In thinking about that in the context of your own business, when someone calls to purchase a service, if that’s the type of business [00:07:00] that you’re running, how quickly do you get back to them? What about a product? If someone is on your website, looking for products, we’re talking, e-commerce now. Then, if they’re on your website. How often do you follow up with them? Do you give them a reason to buy from you? A lead magnet is a great way to get people to come back and buy from you. It’s a simple thing that odd, that starts building that relationship of trust.
I’d love to hear in the comments how many of you try to sell before you’ve established a relationship with your customer or before they are ready to buy. Or they don’t even know you. They’re not even interested in you. You’re losing out on so much business if you go in for the sale too soon. You haven’t earned it.
That’s the truth. What have you given them? As a reason to buy from you. So [00:08:00], when you’re thinking about marketing, the key is to recognize that marketing is intentional. It is not passive. Are you putting stuff on Facebook that lets people know that you’re operating a business?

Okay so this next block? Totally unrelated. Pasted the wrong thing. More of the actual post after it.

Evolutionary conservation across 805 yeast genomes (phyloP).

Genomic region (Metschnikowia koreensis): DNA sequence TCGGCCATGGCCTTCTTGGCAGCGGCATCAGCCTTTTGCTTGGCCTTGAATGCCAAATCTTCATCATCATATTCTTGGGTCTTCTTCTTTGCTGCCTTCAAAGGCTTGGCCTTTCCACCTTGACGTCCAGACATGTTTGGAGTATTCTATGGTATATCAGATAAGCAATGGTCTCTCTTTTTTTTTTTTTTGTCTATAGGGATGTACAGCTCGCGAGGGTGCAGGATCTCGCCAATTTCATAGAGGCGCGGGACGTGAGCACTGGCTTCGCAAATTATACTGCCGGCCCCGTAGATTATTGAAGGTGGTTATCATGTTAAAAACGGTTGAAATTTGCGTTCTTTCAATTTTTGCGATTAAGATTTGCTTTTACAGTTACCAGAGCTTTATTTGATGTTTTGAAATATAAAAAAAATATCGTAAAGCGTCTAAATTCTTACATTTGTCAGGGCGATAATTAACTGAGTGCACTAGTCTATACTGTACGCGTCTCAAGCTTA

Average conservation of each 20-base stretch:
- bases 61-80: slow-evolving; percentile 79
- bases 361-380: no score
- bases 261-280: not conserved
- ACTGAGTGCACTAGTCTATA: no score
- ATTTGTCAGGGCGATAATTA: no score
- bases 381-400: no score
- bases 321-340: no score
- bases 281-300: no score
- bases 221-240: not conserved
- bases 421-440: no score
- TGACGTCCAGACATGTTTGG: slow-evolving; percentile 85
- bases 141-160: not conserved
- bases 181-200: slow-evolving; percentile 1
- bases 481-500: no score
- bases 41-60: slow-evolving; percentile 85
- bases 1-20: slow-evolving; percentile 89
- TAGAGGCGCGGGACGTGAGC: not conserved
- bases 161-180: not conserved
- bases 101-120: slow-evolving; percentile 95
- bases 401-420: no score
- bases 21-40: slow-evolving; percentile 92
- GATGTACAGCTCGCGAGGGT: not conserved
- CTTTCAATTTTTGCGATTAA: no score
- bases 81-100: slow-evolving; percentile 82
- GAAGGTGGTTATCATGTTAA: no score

I cannot tell you how many people fail to mention that they’re operating a business, and it will be years that they’re in business. And suddenly somebody’s, “Oh, I bought from Joe,” but I do that is usually the response. I do that same thing. Just use my parents’ examples: carpet cleaners.
If nobody knows that you’re a carpet cleaner, how can you expect your friends and family, people who are easy leads, and buy from you? It’s a conceptual thing. If no one knows you do business, and you’re like, “Oh, I don’t want to sell.” I don’t want them to feel like I’m pushing my product or service on them.
I’m not telling you to [00:09:00] shove it down their throats. I’m not telling them to sell every time. But, if no one knows you do it because you keep it hidden, then no one can buy you. That’s just a fact. Do you tell them about the wins that you’ve had? Oh my gosh, this awesome thing happened, incredible something to them. You’re telling them about your life. You’re sharing your life.